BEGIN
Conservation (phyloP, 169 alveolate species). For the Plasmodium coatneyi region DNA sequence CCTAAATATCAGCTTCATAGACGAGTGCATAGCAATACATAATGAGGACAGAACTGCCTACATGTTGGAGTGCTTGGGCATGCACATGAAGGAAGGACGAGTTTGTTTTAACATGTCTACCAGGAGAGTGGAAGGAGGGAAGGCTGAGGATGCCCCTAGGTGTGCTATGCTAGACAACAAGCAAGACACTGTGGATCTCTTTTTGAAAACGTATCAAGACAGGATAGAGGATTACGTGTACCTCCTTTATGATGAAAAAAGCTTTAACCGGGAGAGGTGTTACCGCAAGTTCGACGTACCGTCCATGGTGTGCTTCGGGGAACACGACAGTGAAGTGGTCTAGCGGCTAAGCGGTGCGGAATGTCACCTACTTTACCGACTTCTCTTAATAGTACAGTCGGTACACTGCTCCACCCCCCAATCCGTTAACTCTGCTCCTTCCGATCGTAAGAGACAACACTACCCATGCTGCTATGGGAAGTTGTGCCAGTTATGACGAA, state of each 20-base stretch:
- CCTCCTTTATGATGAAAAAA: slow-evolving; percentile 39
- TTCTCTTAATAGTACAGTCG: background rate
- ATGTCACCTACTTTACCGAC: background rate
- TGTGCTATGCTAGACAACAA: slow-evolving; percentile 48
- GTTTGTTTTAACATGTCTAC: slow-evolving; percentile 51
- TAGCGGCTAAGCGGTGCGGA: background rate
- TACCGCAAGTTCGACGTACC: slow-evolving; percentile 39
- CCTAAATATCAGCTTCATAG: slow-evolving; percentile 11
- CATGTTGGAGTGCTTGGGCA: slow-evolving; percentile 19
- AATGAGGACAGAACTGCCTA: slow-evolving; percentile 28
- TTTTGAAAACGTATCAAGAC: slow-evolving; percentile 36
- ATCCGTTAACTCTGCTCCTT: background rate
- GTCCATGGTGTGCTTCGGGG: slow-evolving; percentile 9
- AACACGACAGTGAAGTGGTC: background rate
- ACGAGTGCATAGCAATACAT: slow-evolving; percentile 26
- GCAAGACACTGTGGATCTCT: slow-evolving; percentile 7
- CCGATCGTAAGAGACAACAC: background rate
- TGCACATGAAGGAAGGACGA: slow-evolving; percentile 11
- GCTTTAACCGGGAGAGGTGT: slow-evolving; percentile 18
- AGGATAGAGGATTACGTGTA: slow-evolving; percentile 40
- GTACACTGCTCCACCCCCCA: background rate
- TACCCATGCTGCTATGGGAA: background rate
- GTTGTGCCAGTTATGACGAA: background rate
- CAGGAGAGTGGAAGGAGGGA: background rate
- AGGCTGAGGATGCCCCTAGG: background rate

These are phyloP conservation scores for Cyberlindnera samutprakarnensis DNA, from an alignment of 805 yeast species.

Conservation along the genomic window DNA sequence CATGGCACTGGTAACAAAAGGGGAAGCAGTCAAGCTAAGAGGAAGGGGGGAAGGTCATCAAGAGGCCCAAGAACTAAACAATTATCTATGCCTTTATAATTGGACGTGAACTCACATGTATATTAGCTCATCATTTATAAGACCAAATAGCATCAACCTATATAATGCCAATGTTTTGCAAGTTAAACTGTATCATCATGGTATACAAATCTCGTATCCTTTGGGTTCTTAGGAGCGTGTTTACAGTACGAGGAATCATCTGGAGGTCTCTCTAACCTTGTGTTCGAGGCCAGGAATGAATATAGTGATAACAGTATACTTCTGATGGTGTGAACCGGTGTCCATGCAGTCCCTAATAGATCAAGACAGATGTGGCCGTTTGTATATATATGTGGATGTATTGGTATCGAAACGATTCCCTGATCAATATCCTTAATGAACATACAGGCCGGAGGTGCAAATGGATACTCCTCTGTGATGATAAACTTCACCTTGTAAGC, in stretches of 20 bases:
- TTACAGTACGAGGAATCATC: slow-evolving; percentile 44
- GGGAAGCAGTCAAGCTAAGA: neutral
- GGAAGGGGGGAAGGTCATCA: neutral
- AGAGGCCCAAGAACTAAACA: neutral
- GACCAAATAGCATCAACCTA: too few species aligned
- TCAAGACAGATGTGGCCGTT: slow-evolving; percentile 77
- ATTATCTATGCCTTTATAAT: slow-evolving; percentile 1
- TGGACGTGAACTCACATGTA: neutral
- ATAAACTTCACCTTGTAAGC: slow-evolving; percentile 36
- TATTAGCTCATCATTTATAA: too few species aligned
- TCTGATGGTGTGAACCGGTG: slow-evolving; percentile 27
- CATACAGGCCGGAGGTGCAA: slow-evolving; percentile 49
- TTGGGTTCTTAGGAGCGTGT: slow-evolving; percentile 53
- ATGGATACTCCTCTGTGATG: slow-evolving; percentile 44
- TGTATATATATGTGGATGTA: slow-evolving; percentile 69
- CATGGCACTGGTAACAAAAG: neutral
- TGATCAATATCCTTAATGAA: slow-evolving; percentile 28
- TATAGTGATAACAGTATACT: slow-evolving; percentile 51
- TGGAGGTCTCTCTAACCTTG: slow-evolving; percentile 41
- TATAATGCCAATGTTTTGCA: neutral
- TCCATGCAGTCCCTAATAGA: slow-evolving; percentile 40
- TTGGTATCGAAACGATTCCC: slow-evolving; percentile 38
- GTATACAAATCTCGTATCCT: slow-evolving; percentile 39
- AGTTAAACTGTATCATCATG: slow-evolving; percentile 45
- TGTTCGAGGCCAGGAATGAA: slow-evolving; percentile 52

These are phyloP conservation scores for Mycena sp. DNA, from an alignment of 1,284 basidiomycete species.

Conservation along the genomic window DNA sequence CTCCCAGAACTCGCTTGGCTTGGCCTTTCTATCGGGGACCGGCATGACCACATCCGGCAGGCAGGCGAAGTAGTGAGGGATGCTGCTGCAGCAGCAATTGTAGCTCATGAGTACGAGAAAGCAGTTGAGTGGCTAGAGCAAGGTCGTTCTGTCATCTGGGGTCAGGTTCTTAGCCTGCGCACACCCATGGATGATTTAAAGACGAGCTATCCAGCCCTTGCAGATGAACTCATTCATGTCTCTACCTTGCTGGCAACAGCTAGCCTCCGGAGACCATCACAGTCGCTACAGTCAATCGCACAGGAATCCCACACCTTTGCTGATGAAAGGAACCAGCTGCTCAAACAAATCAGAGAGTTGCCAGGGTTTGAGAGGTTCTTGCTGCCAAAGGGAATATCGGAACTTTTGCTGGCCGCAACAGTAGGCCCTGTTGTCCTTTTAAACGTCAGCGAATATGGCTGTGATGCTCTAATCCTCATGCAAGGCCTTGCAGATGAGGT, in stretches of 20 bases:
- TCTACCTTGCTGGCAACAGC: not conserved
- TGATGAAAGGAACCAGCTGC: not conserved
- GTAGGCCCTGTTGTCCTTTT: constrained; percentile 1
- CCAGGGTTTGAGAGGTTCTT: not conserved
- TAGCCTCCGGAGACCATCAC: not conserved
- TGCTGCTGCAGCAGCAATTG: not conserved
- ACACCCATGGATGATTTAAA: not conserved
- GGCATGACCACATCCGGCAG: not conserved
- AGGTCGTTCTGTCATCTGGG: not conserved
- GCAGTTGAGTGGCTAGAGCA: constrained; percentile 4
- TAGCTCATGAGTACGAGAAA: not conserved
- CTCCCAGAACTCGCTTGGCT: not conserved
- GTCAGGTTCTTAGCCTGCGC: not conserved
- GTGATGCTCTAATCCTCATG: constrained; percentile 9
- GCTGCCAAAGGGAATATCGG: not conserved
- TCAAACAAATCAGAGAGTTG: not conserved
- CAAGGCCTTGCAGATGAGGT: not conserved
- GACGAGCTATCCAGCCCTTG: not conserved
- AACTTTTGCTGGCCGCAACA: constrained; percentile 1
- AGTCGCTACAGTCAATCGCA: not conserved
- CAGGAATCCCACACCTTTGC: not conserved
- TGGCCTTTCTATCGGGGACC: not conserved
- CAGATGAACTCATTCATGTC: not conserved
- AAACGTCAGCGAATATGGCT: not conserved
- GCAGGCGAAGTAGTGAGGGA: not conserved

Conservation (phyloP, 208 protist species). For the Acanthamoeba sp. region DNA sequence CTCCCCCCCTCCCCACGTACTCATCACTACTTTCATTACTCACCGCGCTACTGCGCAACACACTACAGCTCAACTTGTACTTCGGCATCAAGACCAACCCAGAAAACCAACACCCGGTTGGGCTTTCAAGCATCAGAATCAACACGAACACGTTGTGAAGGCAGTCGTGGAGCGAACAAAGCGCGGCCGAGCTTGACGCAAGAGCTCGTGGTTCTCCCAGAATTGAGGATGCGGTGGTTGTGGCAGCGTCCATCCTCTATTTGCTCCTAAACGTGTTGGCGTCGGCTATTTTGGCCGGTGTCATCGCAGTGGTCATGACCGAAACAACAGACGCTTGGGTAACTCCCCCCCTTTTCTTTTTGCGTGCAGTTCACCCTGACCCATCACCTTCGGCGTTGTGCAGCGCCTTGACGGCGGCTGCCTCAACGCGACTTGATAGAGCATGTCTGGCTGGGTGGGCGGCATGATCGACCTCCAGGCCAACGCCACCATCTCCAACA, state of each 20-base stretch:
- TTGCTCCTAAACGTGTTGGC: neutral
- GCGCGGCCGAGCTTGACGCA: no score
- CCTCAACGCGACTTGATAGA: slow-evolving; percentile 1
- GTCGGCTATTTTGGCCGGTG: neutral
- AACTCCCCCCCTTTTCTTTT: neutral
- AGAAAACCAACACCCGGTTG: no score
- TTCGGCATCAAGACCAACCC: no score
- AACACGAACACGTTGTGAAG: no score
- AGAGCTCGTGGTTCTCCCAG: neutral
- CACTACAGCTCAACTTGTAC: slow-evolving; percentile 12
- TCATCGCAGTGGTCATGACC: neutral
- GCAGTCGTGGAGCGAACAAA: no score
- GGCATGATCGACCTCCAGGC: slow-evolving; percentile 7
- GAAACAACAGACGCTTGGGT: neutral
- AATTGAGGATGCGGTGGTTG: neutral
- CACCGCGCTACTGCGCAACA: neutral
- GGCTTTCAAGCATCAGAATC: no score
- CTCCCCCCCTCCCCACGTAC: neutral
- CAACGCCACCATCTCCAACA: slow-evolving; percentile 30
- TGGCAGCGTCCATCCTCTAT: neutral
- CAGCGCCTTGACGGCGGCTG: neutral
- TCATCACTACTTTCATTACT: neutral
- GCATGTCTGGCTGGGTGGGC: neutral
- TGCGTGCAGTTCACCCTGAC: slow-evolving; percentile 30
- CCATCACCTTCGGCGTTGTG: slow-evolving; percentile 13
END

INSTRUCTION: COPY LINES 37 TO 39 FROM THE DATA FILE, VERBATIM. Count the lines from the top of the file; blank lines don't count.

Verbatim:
- ATAAACTTCACCTTGTAAGC: slow-evolving; percentile 36
- TATTAGCTCATCATTTATAA: too few species aligned
- TCTGATGGTGTGAACCGGTG: slow-evolving; percentile 27